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Expanding the Scouting philosophy!

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It is nice to see the scouting philosophies spreading peace, democracy, and good-will of Gods grace to every corner of the globe. It sometimes comes under the attack of many, but our organization will survive and flourish around the world to those places even in the third world. It may be the key to global peace, if only a friendship or trust in another is built that is good enough for me!

 

Rob

Connecticut, USA

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Trevorum,

Trick question there, or maybe a trick answer... If you use the two charts from your link, you will see that Indonesia is listed as having more members that the US. However, the US entry is for the BSA while the Indonesia number is for both "Boy Scouts and Girl Guides Movement". If you were to add the GSA to the BSA I'm sure the USA would take the lead.

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I at times have to stand in awe of Scouting. I think of all the kids world wide that Scouting has touched. The millions upon millions of hours that volunteers put into Scouting.

Before getting married I spent a fair amount of time traveling a lot it because of and to do with Scouting, of course everyone thinks that their "Brand" of Scouting is the best in the world.

My little sister has just taken a new job for an Australian Law firm, she will be a partner based in their Hong Kong office. OJ and little old me can't wait to pop over for a visit and see how Scouting in Hong Kong works.

Here is my trivia question:

We all know that Scouting started in England. Which country was next?

Eamonn.

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BZZZZZZ

 

South Africa, Australia, and New Zealand were all in 1908 and I believe in that order. They were the first to follow the United Kingdom.

 

I'll take what's behind curtain #3.

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Chile started their program in 1909. Keep in mind Baden-Powell's S.Africa connection, I am 99.9% sure South Africa was second in early 1908.

 

We may need to go to a higher authority. Another poster has told me that he has extensive scouting training, including international training, perhaps he will be able to clarify this. ;)

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Indonesia-Gerakan Pramuka (Boy Scouts and Girl Guides Movement)

 

They have 8,909,435 members...wow.

 

I can't imagine any other organization that is in so many countries other then the Boy Scout Movement.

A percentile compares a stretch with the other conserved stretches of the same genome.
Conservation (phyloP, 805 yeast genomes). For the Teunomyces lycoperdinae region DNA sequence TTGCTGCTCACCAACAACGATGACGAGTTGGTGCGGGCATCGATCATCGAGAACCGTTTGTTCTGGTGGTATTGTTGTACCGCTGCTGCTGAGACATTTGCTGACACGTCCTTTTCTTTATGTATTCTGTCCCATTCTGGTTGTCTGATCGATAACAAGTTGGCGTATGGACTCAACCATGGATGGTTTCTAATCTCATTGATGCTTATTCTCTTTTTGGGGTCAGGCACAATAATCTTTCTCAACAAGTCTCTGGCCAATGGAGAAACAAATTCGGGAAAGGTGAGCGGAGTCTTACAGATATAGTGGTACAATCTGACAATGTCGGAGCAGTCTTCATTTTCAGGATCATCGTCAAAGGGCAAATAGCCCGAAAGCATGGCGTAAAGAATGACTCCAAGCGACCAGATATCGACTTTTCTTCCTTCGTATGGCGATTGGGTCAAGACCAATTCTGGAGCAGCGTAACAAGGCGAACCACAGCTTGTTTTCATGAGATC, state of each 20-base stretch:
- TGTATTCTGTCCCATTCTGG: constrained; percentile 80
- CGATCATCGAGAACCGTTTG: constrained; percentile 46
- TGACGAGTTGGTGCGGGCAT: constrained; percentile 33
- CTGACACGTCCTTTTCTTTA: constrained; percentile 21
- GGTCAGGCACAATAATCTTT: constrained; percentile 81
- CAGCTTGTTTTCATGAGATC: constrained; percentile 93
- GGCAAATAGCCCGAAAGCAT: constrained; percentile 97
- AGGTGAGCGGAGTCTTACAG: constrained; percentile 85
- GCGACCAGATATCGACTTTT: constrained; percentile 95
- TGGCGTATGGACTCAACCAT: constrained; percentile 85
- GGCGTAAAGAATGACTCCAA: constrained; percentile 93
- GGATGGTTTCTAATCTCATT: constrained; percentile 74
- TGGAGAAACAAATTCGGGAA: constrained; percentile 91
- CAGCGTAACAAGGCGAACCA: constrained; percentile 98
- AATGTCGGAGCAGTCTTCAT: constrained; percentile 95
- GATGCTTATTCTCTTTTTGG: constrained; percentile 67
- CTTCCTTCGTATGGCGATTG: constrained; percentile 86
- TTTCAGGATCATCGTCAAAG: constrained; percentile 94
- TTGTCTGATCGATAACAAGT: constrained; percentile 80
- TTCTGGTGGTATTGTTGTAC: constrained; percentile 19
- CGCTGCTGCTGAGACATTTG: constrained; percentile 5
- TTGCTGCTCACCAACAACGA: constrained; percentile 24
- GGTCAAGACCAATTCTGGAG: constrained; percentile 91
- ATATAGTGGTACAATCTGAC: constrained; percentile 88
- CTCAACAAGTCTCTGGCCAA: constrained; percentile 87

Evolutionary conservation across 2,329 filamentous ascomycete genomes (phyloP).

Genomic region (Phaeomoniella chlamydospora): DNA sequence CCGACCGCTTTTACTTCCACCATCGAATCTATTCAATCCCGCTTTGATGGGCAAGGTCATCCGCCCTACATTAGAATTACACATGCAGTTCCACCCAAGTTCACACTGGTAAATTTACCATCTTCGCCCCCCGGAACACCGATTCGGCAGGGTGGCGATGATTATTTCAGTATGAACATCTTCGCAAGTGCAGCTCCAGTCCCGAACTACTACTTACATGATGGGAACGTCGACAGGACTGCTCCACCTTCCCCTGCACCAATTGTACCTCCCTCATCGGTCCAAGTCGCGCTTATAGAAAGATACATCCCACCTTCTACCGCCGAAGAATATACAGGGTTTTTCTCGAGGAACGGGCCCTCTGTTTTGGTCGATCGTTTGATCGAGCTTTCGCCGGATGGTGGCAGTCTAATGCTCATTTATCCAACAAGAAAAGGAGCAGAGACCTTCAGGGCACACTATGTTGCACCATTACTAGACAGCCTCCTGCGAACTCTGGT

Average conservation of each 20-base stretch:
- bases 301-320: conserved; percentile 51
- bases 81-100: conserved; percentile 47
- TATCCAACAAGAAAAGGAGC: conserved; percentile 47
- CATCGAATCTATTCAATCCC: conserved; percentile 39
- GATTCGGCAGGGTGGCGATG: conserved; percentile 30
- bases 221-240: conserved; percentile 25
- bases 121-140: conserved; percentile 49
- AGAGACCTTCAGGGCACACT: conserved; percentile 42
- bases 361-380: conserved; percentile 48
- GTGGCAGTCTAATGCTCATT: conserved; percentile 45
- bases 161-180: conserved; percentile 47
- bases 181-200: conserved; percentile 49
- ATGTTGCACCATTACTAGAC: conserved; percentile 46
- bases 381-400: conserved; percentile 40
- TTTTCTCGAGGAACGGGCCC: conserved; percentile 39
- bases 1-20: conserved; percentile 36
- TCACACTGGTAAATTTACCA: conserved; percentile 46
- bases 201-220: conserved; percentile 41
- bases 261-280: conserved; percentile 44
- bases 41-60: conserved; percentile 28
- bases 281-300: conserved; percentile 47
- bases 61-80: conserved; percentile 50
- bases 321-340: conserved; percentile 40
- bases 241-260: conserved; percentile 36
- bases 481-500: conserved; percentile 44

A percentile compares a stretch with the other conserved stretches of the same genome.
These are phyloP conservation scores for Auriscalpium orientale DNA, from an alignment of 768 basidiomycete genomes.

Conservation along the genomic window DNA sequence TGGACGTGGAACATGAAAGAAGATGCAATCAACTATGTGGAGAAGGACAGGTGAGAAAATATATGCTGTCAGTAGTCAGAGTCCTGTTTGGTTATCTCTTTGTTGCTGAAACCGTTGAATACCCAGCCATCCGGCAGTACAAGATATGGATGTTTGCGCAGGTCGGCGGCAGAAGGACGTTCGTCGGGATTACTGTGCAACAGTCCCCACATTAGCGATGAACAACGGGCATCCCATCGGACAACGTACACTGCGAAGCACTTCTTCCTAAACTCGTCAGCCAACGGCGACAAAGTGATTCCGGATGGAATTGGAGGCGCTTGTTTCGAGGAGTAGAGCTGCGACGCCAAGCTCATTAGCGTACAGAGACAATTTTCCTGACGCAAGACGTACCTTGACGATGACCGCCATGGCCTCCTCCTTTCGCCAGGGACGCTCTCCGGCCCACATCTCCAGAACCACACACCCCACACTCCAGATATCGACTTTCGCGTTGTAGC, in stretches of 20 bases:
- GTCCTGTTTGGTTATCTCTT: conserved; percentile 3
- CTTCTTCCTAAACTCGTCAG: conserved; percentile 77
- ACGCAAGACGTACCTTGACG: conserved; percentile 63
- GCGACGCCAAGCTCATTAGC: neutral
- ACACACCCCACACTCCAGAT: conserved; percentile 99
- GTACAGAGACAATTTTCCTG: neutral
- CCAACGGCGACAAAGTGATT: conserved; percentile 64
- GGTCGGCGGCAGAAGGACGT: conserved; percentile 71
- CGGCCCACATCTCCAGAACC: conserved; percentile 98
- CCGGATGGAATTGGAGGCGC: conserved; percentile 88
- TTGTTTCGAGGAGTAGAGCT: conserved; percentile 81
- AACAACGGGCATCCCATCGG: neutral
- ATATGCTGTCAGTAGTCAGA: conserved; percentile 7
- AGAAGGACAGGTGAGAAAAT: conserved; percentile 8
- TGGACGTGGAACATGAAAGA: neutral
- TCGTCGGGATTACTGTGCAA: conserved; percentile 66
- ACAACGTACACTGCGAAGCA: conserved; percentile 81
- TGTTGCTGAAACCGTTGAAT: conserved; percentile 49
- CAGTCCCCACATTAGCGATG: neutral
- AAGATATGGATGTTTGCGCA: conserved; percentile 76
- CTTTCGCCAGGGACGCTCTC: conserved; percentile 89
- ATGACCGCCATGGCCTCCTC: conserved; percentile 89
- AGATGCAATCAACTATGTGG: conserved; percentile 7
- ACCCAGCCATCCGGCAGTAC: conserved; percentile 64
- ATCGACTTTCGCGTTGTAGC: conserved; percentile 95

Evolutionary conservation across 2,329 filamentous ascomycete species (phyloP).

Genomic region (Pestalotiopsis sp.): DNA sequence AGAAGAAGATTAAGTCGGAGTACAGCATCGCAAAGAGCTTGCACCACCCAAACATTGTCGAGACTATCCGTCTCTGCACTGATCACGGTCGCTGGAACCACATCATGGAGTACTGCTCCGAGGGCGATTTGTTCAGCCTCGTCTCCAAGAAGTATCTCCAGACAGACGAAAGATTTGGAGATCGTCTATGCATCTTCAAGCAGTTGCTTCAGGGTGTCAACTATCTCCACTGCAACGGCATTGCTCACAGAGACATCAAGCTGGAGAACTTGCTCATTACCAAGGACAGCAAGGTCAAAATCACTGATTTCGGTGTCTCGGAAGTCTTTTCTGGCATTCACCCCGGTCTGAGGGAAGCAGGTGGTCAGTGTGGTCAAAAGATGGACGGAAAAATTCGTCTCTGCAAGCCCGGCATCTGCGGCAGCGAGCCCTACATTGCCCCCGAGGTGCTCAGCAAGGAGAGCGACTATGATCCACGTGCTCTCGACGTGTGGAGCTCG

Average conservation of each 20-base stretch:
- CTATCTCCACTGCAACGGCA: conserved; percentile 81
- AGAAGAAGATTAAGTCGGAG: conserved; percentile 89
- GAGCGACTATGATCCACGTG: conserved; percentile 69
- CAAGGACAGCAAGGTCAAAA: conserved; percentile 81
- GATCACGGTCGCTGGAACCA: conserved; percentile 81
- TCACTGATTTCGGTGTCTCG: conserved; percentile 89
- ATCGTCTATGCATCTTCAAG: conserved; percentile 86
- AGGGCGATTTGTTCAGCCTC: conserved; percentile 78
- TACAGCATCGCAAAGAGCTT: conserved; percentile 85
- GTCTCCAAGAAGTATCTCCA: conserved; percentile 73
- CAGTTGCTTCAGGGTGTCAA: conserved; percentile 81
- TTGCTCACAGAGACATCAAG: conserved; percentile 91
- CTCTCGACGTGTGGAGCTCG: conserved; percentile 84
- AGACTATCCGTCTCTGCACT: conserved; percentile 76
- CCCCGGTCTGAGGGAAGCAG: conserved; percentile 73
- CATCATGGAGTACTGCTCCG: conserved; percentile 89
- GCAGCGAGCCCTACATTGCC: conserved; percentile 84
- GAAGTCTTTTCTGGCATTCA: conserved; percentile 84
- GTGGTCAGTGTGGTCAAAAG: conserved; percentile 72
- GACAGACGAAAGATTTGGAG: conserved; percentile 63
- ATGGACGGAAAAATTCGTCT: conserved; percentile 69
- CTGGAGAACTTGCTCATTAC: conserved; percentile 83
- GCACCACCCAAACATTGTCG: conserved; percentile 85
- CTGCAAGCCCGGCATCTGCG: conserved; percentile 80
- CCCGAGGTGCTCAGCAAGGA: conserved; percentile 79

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I have posted this link before, and doubtless will again, but I am not sure it will ever be as appropriate check out

 

http://www.chsscout.net/rescenter/video/index.shtml#section4

 

Select the 4th choice, Address to Public

 

at the 2:40 mark of the speech by B-P, he talks about his hope that the world wide scouting movement would establish a bond amoung all men and boys as to make war impossible. Its nice to know our youth and founder have the same aspirations(This message has been edited by OldGreyEagle)

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VentureScoutNY please make that the Scout movement. Just because BSA is behind the times is no need to ignore the fact that there are lots of Scouting countries as well as some that lag behind and try and keep our boys and girls apart. Actually I prefer young men and women as terms.

 

Anyway that is enough stirring from down here. (Its an old discussion I know but Im feeling mischevious).

 

Indonesias Scouting seems, on the face of it to be more military in deportment than others. I think that Scouting is in some way compulsory there. According to WOSM though I thought that being voluntary was one of the requirments of a national Scouting organisation. Could well be wrong. Often am.

 

 

As well as WOSM members there are a few countries trying to get membership. I think Vanuatu is one. When over there they had Scout Troops run by the UK and France I think that were on other islands. I was on Efate and they were trying to get their three Groups to be a national organisation but were having all sorts of organisational trouble. Still the message is there even if the adults cant get things right.

 

That makes over 153 countries.

 

Is democracy really part of the Scouting philosophy? Does Gods grace include Buddhists, Muslims, Hare Krishnas for instance.

 

Heck I realy am stirring the pot.

 

Just had an earnest discussion on wage rates with co-workers. Must be getting me edgy. Sorry everyone. I will take a pill.

 

 

 

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As one from a country who still has separate programs, allow me to respond using the material from the FAQ page of www.bsalegal.org

 

Q. Why cant girls participate in Cub and Boy Scouting?

 

A. The Cub Scout and Boy Scout programs were designed to meet the emotional, psychological, physical and other needs of boys at various stages of their development. Boys in this age range seek out and enjoy group activities with other boys. These programs were developed after careful professional consideration. The Girl Scouts of the U.S.A. and other female youth organizations have developed programs designed to meet the needs of young girls. The Boy Scouts of America is a private organization, and as such, determines its own membership standards.

 

 

Q. Is the Boy Scouts of America discriminating against girls?

 

A. Of course not. Older girls may join Venturing. In the Cub Scout and Boy Scout programs, Boy Scouts of America is simply providing a program designed for young boys, just as the Girl Scout program is designed for young girls.